The fight started out hotly contested, and the intensity never let up. Vargas seemed to win the first two rounds, but by the fourth round, Miura seemed to pull ahead, scoring a knock-down and fighting with a lot of confidence. After brawling the first four rounds, Miura appeared to settle into a more technical approach. Rounds 5 and 6 saw the pendulum swing back towards Vargas, as he withstood Miura’s rush to open the fifth round and the sixth round saw both men exchanging hard punches.

The big swinging continued, and though Vargas likely edged Miura in rounds 5 and 6, Vargas’ face was cut in at least two spots and Miura started to assert himself again in rounds 7 and 8. Miura was beginning to grow in confidence while it appeared that Vargas was beginning to slow down, and Miura appeared to hurt Vargas at the end of the 8th round.

Vargas turned the tide again at the start of the ninth round, scoring a knock down with an uppercut and a straight right hand that took Miura’s legs and sent him to the canvas. Purely on instinct, Miura got back up and continued to fight, but Vargas was landing frequently and with force. Referee Tony Weeks stepped in to stop the fight at the halfway point of round 9 as Miura was sustaining a barrage of punches.

Miura still had a minute and a half to survive if he was going to get out of the round, and it was clear that he was not going to stop fighting.

A back and forth battle of wills between two world championship level fighters, Takashi Miura versus “El Bandido” Vargas wins the 2015 Fight of the Year.

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Jan 9 in Germany – Feigenbutz and De Carolis To Settle Score

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This coming Saturday, January 9th, the stage is set at the Baden Arena in Offenburg, Germany for a re-match between Vincent Feigenbutz and Giovanni De Carolis. The highly anticipated re-match is set to air on SAT.1 in Germany, and Feigenbutz will once again be defending his GBU and interim WBA World titles at Super Middleweight.

The first meeting between the two was less than three months ago, on October 17th and that meeting saw Feigenbutz controversially edge De Carolis on the judge’s cards by scores of (115-113, 114-113 and 115-113). De Carolis scored a flash knock down in the opening round, and he appeared to outbox Feigenbutz in the early going, but the 20 year old German champion came on in the later rounds.

The first bout is described as one of the most crowd-pleasing bouts of the year in Germany, and De Carolis and many observers felt that the Italian had done enough to win.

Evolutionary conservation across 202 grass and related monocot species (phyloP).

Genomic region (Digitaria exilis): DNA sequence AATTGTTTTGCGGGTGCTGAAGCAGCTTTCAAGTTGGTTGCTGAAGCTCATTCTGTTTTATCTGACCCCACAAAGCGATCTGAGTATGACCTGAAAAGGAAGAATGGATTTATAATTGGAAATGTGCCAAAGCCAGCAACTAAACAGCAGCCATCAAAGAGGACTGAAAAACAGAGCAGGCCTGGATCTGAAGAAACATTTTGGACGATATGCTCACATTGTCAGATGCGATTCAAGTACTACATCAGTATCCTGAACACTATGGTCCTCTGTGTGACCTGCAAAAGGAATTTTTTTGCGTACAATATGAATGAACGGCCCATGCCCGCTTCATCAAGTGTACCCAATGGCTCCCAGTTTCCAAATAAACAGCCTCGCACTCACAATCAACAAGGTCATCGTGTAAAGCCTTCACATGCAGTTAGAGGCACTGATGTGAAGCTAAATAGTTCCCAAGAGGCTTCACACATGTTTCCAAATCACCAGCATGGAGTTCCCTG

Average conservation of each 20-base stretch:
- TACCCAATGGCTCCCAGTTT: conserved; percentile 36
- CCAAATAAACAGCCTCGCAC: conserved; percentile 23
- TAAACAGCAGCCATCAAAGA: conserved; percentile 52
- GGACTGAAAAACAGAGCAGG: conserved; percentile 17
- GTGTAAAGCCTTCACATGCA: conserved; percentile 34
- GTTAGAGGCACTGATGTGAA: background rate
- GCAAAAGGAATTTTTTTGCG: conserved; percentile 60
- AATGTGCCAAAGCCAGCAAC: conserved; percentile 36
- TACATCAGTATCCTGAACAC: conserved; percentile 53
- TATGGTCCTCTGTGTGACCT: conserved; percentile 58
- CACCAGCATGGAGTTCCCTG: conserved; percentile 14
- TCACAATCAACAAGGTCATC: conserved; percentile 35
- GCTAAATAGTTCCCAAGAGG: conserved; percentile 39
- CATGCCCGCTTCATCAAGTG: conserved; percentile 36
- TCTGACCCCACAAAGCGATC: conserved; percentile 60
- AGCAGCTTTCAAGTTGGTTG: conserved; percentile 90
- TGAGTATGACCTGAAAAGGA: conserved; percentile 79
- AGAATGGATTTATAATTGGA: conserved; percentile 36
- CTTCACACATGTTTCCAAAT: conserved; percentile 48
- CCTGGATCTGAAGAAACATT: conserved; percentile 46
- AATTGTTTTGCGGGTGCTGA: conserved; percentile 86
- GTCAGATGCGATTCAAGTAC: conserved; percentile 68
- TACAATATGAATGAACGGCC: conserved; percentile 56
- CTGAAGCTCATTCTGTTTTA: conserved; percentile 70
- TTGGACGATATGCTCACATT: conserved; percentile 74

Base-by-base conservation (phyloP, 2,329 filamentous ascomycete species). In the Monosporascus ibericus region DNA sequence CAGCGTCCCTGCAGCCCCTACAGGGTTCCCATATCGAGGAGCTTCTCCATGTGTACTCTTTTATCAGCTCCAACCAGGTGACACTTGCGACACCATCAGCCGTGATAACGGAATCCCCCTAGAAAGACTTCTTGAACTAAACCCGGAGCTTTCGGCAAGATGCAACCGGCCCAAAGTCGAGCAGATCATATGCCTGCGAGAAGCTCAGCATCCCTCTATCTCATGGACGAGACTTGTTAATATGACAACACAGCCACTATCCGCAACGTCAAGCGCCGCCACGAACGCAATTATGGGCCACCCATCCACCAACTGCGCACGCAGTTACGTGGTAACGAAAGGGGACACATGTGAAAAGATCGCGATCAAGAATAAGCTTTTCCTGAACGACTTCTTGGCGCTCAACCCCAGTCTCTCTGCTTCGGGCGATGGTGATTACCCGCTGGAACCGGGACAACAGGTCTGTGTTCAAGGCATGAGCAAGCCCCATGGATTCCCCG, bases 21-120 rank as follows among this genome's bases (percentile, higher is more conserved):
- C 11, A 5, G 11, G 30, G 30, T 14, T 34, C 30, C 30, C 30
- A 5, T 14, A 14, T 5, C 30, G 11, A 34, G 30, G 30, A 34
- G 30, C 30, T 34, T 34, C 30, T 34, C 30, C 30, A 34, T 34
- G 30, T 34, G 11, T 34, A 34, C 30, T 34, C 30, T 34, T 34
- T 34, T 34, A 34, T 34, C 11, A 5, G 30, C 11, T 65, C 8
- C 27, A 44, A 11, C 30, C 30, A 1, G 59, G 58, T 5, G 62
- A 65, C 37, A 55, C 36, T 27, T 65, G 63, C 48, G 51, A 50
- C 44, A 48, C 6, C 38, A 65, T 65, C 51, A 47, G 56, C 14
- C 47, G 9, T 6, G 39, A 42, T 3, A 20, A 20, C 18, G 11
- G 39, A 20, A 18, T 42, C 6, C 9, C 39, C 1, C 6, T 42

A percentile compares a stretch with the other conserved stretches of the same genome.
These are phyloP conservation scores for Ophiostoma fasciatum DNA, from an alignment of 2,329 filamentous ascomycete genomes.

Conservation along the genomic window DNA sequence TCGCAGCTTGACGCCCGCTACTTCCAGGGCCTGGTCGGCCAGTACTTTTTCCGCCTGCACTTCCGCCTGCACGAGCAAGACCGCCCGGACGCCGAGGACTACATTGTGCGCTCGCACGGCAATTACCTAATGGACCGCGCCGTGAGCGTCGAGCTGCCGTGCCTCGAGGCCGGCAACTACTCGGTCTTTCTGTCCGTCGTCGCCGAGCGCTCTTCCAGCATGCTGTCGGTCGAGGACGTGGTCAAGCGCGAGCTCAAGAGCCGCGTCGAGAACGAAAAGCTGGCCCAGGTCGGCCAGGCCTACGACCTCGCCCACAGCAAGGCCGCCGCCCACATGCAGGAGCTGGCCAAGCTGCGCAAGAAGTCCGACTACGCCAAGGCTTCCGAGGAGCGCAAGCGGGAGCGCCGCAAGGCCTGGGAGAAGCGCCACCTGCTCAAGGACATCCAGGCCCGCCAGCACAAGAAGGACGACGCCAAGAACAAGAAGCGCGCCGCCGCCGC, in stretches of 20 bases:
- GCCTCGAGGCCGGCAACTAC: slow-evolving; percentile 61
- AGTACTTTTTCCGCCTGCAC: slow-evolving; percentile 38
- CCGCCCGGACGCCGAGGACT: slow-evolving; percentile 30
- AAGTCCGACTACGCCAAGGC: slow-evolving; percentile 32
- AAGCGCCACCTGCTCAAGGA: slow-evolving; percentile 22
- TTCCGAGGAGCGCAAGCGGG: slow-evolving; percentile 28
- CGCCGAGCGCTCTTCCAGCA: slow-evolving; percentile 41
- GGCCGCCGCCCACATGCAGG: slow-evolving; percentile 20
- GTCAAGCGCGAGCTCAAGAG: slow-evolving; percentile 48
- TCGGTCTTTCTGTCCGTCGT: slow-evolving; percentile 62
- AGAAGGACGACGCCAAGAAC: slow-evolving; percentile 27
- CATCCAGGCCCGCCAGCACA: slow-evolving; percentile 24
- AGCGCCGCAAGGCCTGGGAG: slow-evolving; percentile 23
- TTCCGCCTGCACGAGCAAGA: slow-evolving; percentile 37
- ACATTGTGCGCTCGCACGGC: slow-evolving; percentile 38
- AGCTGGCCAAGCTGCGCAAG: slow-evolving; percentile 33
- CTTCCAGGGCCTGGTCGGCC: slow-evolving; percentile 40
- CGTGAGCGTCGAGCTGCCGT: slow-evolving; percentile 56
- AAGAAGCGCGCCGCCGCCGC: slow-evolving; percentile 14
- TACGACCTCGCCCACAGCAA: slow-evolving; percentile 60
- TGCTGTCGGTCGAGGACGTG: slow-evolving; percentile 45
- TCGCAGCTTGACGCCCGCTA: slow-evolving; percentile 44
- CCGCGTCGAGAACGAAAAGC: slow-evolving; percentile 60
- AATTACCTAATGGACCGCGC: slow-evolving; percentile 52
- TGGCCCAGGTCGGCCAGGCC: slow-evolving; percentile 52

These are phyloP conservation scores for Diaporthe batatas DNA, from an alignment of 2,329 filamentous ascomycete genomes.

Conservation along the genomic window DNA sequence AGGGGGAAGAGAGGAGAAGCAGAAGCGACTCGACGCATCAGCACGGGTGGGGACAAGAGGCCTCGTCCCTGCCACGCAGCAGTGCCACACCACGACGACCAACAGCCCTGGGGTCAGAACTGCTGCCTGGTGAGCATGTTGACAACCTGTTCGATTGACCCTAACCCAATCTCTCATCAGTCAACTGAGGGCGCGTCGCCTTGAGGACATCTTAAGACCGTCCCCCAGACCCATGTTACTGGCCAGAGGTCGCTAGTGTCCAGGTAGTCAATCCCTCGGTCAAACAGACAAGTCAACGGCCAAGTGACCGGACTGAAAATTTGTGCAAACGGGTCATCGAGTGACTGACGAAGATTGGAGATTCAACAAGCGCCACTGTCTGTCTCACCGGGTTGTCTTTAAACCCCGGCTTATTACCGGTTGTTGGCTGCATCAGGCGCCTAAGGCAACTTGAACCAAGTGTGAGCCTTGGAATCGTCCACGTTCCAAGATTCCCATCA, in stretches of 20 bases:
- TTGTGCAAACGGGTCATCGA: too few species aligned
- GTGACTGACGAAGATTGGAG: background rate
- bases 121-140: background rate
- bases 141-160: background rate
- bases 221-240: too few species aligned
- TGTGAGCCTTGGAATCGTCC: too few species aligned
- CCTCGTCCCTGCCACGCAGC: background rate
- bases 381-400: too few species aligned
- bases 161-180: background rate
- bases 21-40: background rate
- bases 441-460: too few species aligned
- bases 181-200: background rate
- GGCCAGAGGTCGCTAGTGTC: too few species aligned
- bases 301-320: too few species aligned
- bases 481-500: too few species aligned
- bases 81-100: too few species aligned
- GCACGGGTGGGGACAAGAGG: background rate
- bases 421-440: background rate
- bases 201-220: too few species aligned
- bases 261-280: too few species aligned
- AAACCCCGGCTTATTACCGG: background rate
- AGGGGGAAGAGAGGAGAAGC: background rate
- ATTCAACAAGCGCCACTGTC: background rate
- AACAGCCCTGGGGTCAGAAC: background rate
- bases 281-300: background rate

De Carolis told German language website RAN.DE that he was more prepared for the re-match, and that due to the arrogance Feigenbutz displayed in the aftermath of the first fight, he was confident that he had won over some of the audience. Though De Carolis fell short of predicting victory, he promised a re-vamped strategy tailored to what he has learned about Feigenbutz, whom he termed immature and inexperienced.

The stage is set for Feigenbutz vs De Carolis 2, this Saturday January 9th in Offenburg, Germany. If you can get to the live event do it, if not you have SAT.1 in Germany airing the fights, and The Boxing Channel right back here for full results.

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2015 Knock Out of the Year – Saul Alvarez KO’s James Kirkland

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On May 9th of 2015, Saul “Canelo” Alvarez delivered a resonant knock-out of James Kirkland on HBO that wins the 2015 KO of the Year.

The knock-out itself came in the third round, after slightly more than two minutes of action. The end came when Alvarez delivered a single, big right hand that caught Kirkland on the jaw and left him flat on his back after spinning to the canvas.Alvarez was clearly the big star heading into the fight. The fight was telecast by HBO for free just one week after the controversial and disappointing Floyd Mayweather Jr. and Manny Pacquiao fight, and Alvarez was under pressure to deliver the type of finish that people were going to talk about. Kirkland was happy to oblige Alvarez, taking it right to Alvarez from the start. Kirkland’s aggression saw him appear to land blows that troubled the young Mexican in the early going. Alvarez played good defense, and he floored Kirkland in the first round, displaying his power and his technique in knocking down an aggressive opponent.

However, Kirkland kept coming at Alvarez and the fight entered the third round with both men working hard and the feeling that the fight would not go the distance. Kirkland continued to move forward, keeping “Canelo” against the ropes and scoring points with a barrage of punches while looking for an opening.

At around the two minute mark, Alvarez landed an uppercut that sent Kirkland to the canvas again. Kirkland got up, but it was clear that he did not have his legs under him. Kirkland was going to try to survive the round, but Alvarez had an opportunity to close out the fight. The question was would he take it?

Alvarez closed in on Kirkland, putting his opponent’s back to the ropes. Kirkland was hurt, but he was still dangerous, pawing with punches and loading up for one big shot.

But it was the big shot “Canelo” threw that ended the night. Kirkland never saw it coming, as he was loading up with a huge right hand of his own. The right Alvarez threw cracked Kirkland in the jaw, and his eyes went blank. His big right hand whizzed harmlessly over the head of a ducking Alvarez, providing the momentum for the spin that left Kirkland prone on the canvas.

Saul “Canelo” Alvarez went on to defeat Miguel Cotto in his second fight of 2015 and he is clearly one of boxing’s biggest stars heading into 2016. On May 9th Alvarez added another reel to his highlight film when he knocked out James Kirkland with the 2015 “Knock Out of the Year”.

Photo by naoki fukuda